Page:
Jim Breslo: Luxury living for LA homeless – taxpayers coughing up this for new housing

Instead of addressing the problem, LA politicians have chosen to implement a progressive agenda

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Los Angeles is infamous for its homeless crisis, and it is getting worse, up another 16% this year to about 36,000 people. That’s because rather than implementing common-sense solutions to address the problem, LA’s politicians have chosen to use it to implement a progressive agenda, such as providing free, permanent government housing.  

The cost of this housing? More than $500,000 per unit, and, in some cases, as much as $700,000, according to an LA Controller audit released last week.  

Many are not aware that LA’s homeless problem was greatly exacerbated by a bizarre and disastrous decision by the progressive Ninth Circuit Court of Appeals two years ago.  


In the case of Martin v. City of Boise, the court ruled that a city may not enforce simple camping, vagrancy or loitering laws to remove people from sleeping on public property, such as sidewalks, beaches and parks – unless the city can demonstrate it provides sufficient homeless shelters. Otherwise, enforcement of such a law, the court ruled, would constitute “cruel and unusual punishment.” 

With its ruling, the Ninth Circuit invented two radically new interpretations of the U.S. Constitution.  


First, that the Eighth Amendment prohibition against cruel and unusual punishment applies not just to sentences imposed for crimes but can be applied to the criminal law itself. Second, by requiring cities to provide housing for the homeless before it may enforce laws to protect the safety, security and cleanliness of its public spaces, the court effectively created a constitutional right to housing, a progressive’s dream previously thought achievable only via a constitutional amendment.   

Boise sought to appeal the decision to the U.S. Supreme Court, an effort supported by Los Angeles. However, LA did not oppose the ruling on the grounds that it misinterprets the Constitution, but rather simply because it was unclear as to the guidelines for shelters that must be met (not surprising since courts are not supposed to be making new laws).   

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“The city agrees with a central tenet of Boise, that no individual should be susceptible to punishment for sleeping on the sidewalk at night, if no alternative shelter is available,” LA City Attorney Mike Feuer said in explaining LA’s support of the appeal. 

Without a strong constitutional objection to the ruling (as should have been put forward), the Supreme Court refused to hear the case, and thus the ruling continued to apply to all states within the Ninth Circuit, including California.  

Since the ruling, LA police have been essentially “hands-off” when it comes to enforcing any laws that would normally prevent homeless encampments on city sidewalks, beaches and parks.  

LA could have controlled the problem by enforcing the laws during the day only, which is permitted under the ruling, thus disrupting encampments, but instead took the police off the job entirely. And now the police face significant budget cuts due to the Black Lives Matter “defund the police” campaign.   

With no enforcement, the encampments have exploded, as have, not surprisingly, the number of homeless.

LA also could have addressed the problem by quickly putting up inexpensive temporary shelters to enable it to enforce laws against the encampments. It has not.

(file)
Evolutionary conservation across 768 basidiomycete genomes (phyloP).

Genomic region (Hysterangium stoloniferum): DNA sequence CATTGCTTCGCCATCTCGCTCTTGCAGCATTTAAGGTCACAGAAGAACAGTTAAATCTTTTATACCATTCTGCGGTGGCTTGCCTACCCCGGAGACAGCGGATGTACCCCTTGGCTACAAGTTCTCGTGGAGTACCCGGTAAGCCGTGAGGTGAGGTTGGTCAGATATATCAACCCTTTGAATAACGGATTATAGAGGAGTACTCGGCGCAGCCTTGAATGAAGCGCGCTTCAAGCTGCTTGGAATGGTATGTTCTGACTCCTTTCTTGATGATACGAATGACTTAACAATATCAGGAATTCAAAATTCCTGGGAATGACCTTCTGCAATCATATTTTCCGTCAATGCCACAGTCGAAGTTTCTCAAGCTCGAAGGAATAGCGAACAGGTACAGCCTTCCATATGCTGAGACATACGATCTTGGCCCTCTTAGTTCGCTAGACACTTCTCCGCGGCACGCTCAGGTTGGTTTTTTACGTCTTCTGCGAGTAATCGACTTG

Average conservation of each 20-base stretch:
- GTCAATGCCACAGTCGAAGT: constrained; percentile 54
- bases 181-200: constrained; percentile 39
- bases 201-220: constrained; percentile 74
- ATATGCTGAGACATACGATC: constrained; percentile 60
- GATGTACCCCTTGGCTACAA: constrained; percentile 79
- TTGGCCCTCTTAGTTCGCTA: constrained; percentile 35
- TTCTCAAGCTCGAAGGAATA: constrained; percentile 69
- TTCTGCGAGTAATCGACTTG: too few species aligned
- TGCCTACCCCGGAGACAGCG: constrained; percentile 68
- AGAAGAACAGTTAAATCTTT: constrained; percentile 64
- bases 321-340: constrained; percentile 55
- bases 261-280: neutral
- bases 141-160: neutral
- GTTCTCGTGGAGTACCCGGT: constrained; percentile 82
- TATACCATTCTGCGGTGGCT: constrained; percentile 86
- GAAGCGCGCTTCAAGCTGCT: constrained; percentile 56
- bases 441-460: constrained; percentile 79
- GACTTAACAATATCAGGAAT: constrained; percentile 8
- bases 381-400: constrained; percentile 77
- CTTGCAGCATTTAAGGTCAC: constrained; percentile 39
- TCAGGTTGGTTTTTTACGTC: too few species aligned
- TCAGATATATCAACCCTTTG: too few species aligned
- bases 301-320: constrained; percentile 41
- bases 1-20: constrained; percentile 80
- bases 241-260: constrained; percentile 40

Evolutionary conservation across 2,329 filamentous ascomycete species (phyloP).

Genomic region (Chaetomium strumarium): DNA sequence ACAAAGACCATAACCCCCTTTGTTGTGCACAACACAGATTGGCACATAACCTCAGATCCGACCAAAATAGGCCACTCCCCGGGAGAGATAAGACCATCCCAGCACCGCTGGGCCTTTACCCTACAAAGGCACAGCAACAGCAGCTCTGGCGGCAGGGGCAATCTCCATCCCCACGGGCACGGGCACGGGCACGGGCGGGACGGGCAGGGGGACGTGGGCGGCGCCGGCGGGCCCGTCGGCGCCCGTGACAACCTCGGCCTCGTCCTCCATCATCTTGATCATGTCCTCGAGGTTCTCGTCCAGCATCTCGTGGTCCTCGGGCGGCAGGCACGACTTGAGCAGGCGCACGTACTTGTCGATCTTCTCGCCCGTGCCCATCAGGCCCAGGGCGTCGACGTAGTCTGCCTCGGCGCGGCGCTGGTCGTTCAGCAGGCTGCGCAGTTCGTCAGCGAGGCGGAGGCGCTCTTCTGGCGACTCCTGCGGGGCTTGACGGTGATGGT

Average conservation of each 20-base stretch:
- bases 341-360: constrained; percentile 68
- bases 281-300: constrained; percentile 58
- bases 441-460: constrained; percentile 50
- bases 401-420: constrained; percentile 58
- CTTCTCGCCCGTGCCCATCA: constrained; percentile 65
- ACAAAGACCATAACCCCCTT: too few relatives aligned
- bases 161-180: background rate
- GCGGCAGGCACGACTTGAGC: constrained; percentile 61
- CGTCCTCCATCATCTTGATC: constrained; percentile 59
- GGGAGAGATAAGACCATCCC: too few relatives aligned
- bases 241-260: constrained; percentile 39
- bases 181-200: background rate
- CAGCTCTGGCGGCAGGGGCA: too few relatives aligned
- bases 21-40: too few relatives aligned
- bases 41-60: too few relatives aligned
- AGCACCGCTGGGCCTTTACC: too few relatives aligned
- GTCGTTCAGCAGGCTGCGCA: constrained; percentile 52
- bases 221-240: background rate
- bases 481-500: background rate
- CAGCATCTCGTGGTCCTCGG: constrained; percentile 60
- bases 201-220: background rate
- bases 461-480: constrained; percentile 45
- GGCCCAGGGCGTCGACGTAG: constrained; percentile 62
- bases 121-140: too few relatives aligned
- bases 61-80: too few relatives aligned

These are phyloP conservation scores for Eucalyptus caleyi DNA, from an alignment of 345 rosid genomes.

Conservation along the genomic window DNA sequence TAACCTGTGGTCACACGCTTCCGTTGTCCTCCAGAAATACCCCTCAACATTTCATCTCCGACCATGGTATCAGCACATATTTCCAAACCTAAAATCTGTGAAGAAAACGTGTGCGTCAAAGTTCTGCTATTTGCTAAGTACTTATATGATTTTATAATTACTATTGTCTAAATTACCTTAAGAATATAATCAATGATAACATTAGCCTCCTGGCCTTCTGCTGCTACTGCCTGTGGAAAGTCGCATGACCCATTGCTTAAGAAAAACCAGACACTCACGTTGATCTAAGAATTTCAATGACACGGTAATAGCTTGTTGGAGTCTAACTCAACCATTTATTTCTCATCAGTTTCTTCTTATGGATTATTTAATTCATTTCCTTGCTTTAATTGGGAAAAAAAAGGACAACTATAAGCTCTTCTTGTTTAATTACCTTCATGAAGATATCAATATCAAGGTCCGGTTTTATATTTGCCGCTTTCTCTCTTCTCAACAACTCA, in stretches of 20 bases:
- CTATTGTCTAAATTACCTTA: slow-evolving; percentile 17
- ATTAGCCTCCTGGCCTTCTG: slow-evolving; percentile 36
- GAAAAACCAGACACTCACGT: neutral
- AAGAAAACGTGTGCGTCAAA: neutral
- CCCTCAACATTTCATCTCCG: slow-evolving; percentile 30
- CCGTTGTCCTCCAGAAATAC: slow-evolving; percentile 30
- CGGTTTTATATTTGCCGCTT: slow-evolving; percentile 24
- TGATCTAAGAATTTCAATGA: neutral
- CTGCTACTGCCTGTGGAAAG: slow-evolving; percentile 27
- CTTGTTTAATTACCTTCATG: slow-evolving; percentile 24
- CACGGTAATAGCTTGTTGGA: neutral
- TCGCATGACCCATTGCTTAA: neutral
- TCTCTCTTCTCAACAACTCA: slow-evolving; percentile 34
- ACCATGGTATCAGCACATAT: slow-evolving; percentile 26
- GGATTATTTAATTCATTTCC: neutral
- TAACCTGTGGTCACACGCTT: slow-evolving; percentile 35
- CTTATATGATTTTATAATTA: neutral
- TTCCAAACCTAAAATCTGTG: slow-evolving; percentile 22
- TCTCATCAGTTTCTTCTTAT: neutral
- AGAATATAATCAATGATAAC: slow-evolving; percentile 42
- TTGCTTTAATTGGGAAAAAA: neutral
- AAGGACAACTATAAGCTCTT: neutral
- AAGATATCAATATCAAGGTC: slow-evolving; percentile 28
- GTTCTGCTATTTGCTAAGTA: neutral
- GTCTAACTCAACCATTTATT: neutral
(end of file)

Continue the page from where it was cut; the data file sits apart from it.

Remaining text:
With no enforcement, the encampments have exploded, as have, not surprisingly, the number of homeless. The progressives would have you believe the increase is due to housing costs and “income inequality,” but the truth is, if you allow it, it will happen. And the progressives know this. They create the problem by allowing it, and then use the problem to impose progressive solutions. In this case, it is government-provided housing, rent control and eviction protections.   

Venice Beach, along with downtown LA, is home to the bulk of LA’s homeless encampments.  Most of them are on or within a few blocks of the beach, among million-dollar homes, shops and restaurants that rely on tourist dollars and beachgoers seeking to enjoy California’s natural beauty.   

As anyone who lives there knows, the vast majority of the homeless are addicts and/or mentally disturbed. Because they are allowed to live there, they have no incentive to seek the help they need or to try to reconnect with family or friends.  

The truth is, in their compromised condition, they are content there. And the law-abiding, taxpaying citizens of Los Angeles who live in these areas are forced to literally walk through the encampments with their children to shop, eat or go to the beach.  

Rather than implementing common-sense solutions, LA has embarked on a $1.2 billion plan, funded by a sales tax increase, to build 10,000 brand new, permanent apartments to house this ever-growing homeless population. Not surprisingly, it is not going according to plan. 

Rather than costing $120,000 per unit, the average price is $531,000, according to the audit, over four times original projections. Two projects, according to the audit, are running at a cost of well over $700,000 per unit. That is three times the average price of a home in the United States 

Why so much? Well, one of those projects was planned to go up next to a landmark restaurant and shopping market. The market, not surprisingly, sued. Another project is planned for a parcel commonly referred to as “the cliffs” due to its 80-foot-high hillside, thus requiring extensive grading and expensive retaining walls. 


It’s no wonder LA’s homeless problem gets worse and worse. Those occupying beach encampments have no fear of arrest or disturbance. And they might just be offered a new apartment valued at $700,000 or more. 

It truly does pay to be homeless in LA.